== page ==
-> and I responded “well it’s quite difficult to avoid sometimes when you do this job”, but that went down quite well because several years later, I did my own production of Tommy in the Queens Theatre in London. I had the poster, I bought all those things in the cellar. One of the other people I didn’t get on politically well at the beginning, was James Brown, whose contract had to be renewed – one of my earliest memories. I’d never been to Spain because in those days we boycotted Spain because of Franco but I had to go to Spain: They had censorship on all of the song texts and believe I had to go to Spain to explain the lyrics of Sex Machine to the state censor.
T: How did the censor take it?
PS: Well, at least they had a sense of humour. But later than that again because of the concert, James Brown was appearing in Holland so I was sent this time to the Rotterdam Hilton to try and be nice to him so that he would sign the contract. Polydor New York only had one big black artist and of course you couldn’t be much bigger than James Brown so they had to keep him. Anyway we were there, I was in the room next to him in the Hilton – he refused to speak to me or come to the press conference. Nothing. He just had bodyguards outside his room, in the corridor. Eventually I rang New York and said “listen somebody better bring him in the room next door, and say `if you don’t want to make it even more difficult in Holland at least he better speak to the journalists after the concert.‘ So we went to the concert, me and the managing director of the concert company and he did at least meet us after. And then the next day we had to fly from Amsterdam to Frankfurt to do a concert in one of the American bases. And in those days you could just basically walk onto the plane without a boarding card and I was with my assistant Silke and I said to her “listen look, they’re getting on the wrong plane – we can’t just let them get on the wrong fucking plane” and so I said to James Brown “listen Mr. Brown, I’m afraid this plane isn’t going to Frankfurt it’s going somewhere else.” When we got to Frankfurt, I rang a friend who’s still a photographer, Gesine, and I said ”Gesine, get a plane to Frankfurt and go to a flower shop, buy all the red roses they have and when we arrive just throw them at us.“ She did and then of course he was fine. As we got into the car he said to me “you may call me James” – and that was when she took that photograph which is just in the corridor.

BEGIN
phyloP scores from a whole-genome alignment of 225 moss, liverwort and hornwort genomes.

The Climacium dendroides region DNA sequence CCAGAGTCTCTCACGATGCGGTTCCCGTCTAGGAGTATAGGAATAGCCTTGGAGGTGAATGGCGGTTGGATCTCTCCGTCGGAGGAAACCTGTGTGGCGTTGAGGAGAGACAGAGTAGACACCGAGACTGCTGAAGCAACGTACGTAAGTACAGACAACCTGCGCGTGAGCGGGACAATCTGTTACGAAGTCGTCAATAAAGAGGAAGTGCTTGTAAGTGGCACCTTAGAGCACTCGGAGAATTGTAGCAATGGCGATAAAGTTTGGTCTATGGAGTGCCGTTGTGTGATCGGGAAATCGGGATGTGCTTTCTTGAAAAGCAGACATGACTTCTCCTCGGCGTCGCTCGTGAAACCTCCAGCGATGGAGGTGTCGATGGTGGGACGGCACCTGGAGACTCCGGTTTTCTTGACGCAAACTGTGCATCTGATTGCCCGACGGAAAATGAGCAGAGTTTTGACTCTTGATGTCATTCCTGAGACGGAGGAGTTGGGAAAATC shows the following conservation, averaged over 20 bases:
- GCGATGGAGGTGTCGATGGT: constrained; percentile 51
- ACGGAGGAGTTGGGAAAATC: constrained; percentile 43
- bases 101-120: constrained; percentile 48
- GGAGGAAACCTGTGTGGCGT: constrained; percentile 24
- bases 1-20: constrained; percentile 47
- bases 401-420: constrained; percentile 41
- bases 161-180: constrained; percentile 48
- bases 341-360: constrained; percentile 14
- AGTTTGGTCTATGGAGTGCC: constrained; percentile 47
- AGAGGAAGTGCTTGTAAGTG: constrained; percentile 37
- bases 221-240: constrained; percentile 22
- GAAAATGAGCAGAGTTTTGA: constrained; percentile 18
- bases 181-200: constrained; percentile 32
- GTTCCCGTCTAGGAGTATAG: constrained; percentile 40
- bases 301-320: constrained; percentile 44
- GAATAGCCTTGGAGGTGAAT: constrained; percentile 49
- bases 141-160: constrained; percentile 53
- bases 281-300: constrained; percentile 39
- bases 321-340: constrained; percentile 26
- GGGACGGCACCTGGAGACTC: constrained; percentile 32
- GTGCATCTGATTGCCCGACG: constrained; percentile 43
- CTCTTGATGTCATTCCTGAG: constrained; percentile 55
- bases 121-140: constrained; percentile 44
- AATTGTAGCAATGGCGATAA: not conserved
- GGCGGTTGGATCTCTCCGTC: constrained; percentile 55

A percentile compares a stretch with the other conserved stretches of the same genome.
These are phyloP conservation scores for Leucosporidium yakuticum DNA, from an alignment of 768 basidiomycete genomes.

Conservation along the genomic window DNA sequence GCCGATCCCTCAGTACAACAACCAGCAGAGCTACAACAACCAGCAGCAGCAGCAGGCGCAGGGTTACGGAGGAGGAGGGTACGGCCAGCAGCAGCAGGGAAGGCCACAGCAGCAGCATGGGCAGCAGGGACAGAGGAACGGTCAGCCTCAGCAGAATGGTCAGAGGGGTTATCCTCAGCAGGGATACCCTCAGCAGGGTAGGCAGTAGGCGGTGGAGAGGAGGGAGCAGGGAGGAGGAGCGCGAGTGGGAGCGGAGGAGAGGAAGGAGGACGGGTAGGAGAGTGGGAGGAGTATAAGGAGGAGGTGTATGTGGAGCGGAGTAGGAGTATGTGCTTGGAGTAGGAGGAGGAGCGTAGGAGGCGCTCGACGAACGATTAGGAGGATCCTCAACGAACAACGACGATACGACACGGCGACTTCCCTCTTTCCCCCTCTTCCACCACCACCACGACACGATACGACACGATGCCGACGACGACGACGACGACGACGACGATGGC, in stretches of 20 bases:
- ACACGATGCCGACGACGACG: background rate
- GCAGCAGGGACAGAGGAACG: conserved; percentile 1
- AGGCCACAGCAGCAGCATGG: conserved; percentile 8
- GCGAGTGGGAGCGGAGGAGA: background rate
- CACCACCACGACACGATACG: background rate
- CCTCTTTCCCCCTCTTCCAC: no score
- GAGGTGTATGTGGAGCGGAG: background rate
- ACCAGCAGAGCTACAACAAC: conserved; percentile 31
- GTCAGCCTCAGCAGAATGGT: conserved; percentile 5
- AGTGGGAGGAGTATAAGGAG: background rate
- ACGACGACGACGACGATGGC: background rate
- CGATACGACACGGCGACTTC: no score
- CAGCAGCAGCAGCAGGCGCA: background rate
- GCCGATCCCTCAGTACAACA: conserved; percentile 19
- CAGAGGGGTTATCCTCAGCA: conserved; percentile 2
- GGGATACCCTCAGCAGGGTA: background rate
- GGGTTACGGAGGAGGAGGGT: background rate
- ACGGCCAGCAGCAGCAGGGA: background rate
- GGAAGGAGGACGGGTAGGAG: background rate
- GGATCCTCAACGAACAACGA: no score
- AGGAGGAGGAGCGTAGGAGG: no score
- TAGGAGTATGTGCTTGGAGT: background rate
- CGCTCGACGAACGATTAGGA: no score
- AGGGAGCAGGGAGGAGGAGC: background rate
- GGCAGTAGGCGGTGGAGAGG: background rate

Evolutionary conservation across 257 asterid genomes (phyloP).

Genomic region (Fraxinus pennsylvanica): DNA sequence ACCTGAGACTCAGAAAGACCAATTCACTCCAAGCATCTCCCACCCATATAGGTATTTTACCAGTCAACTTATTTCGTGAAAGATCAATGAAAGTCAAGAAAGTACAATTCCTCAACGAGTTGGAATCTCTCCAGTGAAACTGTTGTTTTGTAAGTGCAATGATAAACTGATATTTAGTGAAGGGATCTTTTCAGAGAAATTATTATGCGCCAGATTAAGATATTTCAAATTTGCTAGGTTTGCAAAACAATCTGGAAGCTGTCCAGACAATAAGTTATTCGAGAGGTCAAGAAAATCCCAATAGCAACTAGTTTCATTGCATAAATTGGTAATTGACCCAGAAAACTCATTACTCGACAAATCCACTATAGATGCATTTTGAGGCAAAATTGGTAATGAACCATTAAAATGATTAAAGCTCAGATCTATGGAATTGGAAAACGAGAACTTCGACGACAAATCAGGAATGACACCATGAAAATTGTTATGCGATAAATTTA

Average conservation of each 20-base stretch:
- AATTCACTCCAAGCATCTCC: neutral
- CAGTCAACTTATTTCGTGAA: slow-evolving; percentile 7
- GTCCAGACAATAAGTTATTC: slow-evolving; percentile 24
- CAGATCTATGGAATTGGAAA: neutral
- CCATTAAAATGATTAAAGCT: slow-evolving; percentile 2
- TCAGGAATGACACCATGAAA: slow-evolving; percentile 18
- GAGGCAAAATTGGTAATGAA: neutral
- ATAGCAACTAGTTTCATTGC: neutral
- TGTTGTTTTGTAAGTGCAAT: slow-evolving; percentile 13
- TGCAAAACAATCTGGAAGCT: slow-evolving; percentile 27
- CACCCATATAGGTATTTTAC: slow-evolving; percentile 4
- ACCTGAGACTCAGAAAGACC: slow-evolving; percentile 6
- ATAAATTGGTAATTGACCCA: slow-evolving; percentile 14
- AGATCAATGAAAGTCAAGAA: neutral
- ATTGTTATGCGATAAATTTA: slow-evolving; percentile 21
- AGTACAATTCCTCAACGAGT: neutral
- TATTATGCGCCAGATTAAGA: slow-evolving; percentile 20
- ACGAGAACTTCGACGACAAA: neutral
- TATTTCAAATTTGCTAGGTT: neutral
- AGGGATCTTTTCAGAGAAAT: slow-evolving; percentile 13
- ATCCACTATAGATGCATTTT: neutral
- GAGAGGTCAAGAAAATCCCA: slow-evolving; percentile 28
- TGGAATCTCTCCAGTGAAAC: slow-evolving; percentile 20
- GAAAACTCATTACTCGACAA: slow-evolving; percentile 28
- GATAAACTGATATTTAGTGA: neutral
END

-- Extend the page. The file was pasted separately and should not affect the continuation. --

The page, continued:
T: So this is how you got him to stay at the record company. What did you do next?
PS: Well after I while I left, and went over to England and worked at the London office of Polydor records. And while I was there, they turned down the infamous drag queen Amanda Lear, who became famous in Germany. Several nights, her manager would come to my office and I would go out and get in the back seat of this Rolls Royce and Amanda Lee would be lying in there in the backseat and it would just be us two. And my boyfriend here, he was such a big fan of Amanda Lee – he couldn’t believe that I would actually sit in the back of the Rolls Royce with her! Sometimes people make big mistakes.
T: Thank you Peter.
PS: OK, Thank you.
Interview: Torsten Schwick